Actor Matthew McConaughey hawks one device in television commercials in a folksy twang. Power utilities are signing exclusive deals with manufacturers. Online tech forums are awash in discussions over different devices’ virtues.
More than five years after smart thermostats were introduced as an easy-to-use alternative to the current programmable models, manufacturers are reporting triple-digit sales increases. The thermostats are pitched as the next “it” device and a revolutionary step in getting households to better manage their electricity use.
Parks Associates, a Dallas market research firm, estimates about 1 in 10 U.S. homes with a broadband connection now own a smart thermostat. That has driven what is now an $86 million-a-year global market, which may grow to $1.4 billion by 2020, according to a report published late last year by Navigant Research.
“Six (million) to 8 million thermostats are sold annually, and in the future a larger and larger portion of those are going to be smart,” said Tom Kerber, director of energy research for Parks Associates. “Think about automatic door locks. They used to be only on Cadillacs. But it moved down to the lower-tier cars. And now you can’t buy a car without automatic locks.”
With more than two dozen models available, smart thermostats vary in features. But the basic principle is a wall-mounted thermostat that, through sensors and algorithms, learns the patterns of a home’s occupants to cut down on wasteful heating and cooling when no one’s there.
Add in user-friendly interfaces that can be controlled via smartphone and deals with utilities to automatically adjust thermostats in power shortages and the devices are purported to reduce electricity bills by as much as 20 percent.
While adoption has yet to hit critical mass, there is plenty of speculation about what widespread adoption would mean for the power grid.
In Texas, during the hottest part of a summer day, air conditioning can double the electrical load on the grid, straining power plants and potentially leading to rolling blackouts. Getting households to participate in organized cutbacks in such times, as industrial plants and big-box stores do, has proved difficult by virtue of the sheer number of customers that would be involved.
But the devices, if coordinated by utilities, could be ordered to raise the thermostats of willing customers en masse.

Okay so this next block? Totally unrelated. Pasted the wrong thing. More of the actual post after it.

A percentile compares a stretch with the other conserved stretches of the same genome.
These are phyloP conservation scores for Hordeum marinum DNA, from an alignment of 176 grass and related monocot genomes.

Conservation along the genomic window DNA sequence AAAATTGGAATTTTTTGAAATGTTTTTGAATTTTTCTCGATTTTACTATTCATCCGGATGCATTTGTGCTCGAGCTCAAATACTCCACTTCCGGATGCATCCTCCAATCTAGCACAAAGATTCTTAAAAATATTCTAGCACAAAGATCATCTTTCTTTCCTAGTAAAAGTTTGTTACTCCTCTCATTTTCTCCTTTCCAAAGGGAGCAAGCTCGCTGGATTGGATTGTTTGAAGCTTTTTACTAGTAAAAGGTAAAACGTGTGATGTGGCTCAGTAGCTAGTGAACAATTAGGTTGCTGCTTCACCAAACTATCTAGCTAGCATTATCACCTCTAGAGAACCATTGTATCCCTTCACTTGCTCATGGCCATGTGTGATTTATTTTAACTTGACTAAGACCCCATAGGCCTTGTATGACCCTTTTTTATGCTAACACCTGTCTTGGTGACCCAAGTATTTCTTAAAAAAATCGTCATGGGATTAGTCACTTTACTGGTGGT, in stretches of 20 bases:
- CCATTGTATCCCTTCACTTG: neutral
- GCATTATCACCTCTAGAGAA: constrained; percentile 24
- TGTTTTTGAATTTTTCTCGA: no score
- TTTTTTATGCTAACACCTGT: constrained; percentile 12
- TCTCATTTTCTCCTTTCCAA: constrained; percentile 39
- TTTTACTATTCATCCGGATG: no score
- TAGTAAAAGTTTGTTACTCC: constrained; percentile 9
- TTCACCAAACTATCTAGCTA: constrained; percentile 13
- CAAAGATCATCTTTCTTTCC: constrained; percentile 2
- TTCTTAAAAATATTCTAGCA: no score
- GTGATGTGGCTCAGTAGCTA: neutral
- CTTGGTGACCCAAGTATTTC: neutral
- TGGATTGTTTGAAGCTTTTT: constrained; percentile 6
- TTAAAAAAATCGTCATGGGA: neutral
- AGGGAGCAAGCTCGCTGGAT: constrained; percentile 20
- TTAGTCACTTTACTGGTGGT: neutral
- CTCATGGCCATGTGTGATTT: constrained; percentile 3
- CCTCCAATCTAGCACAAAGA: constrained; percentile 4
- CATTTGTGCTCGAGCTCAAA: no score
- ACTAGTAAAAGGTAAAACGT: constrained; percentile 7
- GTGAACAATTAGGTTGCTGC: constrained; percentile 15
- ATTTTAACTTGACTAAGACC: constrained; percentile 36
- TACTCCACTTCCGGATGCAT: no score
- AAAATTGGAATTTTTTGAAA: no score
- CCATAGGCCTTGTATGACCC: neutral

NRG Energy already has such a program on a limited scale with manufacturer Nest. CPS Energy in San Antonio has distributed similar power-management devices to more than 15,000 customers willing to let the temperatures in their homes go up a few degrees in shortages. One day last August, CPS shed more than 21 megawatts through the program, enough to power more than 6,000 U.S. homes on an average day.
“There are a lot of success stories out there on residential demand-response, mostly in the Northeast and California,” said Paul Wattles, senior analyst with the Electric Reliability Council of Texas, the state’s grid operator. “It’s something we’re very interested in. That’s where the megawatts are.”
Probably the best-known device is Nest. Developed by two former Apple executives, Nest was introduced in 2011 at the jaw-dropping price of $400. Some traditional thermostats sell for less than $50.
Nest has since lowered its price to $250 and is estimated to sell about 50,000 units a month, according to Forrester Research.
Its simple design and functionality have proven a big hit with users – not to mention piqued the interest of Google Inc., which bought Nest, based in Palo Alto, Calif., for $3.2 billion in January.
“Before with the old thermostat, I had to write stuff down and remember what I did the previous day in order to program it,” said Dan Sanchez, a software developer in Prosper, Texas.
The Nest thermostat “has worked really good so far. At first we let it learn our habits, and when we leave the house it doesn’t keep the system on as much. And if you’re going to be home early, you can use the iPhone app to turn it on before you come back home.”
None of the manufacturers would disclose sales data. But analysts say other companies leading the charge are Canadian brand Ecobee and Honeywell, the giant of the thermostat business.
Competition to get smart thermostats in homes is fierce. In Texas, for example, Honeywell and Nest have signed exclusive deals with electricity retailers Direct Energy and Reliant respectively to give consumers free devices in exchange for signing two-year power contracts.
In 2012, Honeywell sued Nest on patent infringement, claiming the startup stole some of its technology and the design of a shower thermostat produced by Kohler. Nest has denied the allegations, and the case is awaiting trial in federal court in New Jersey.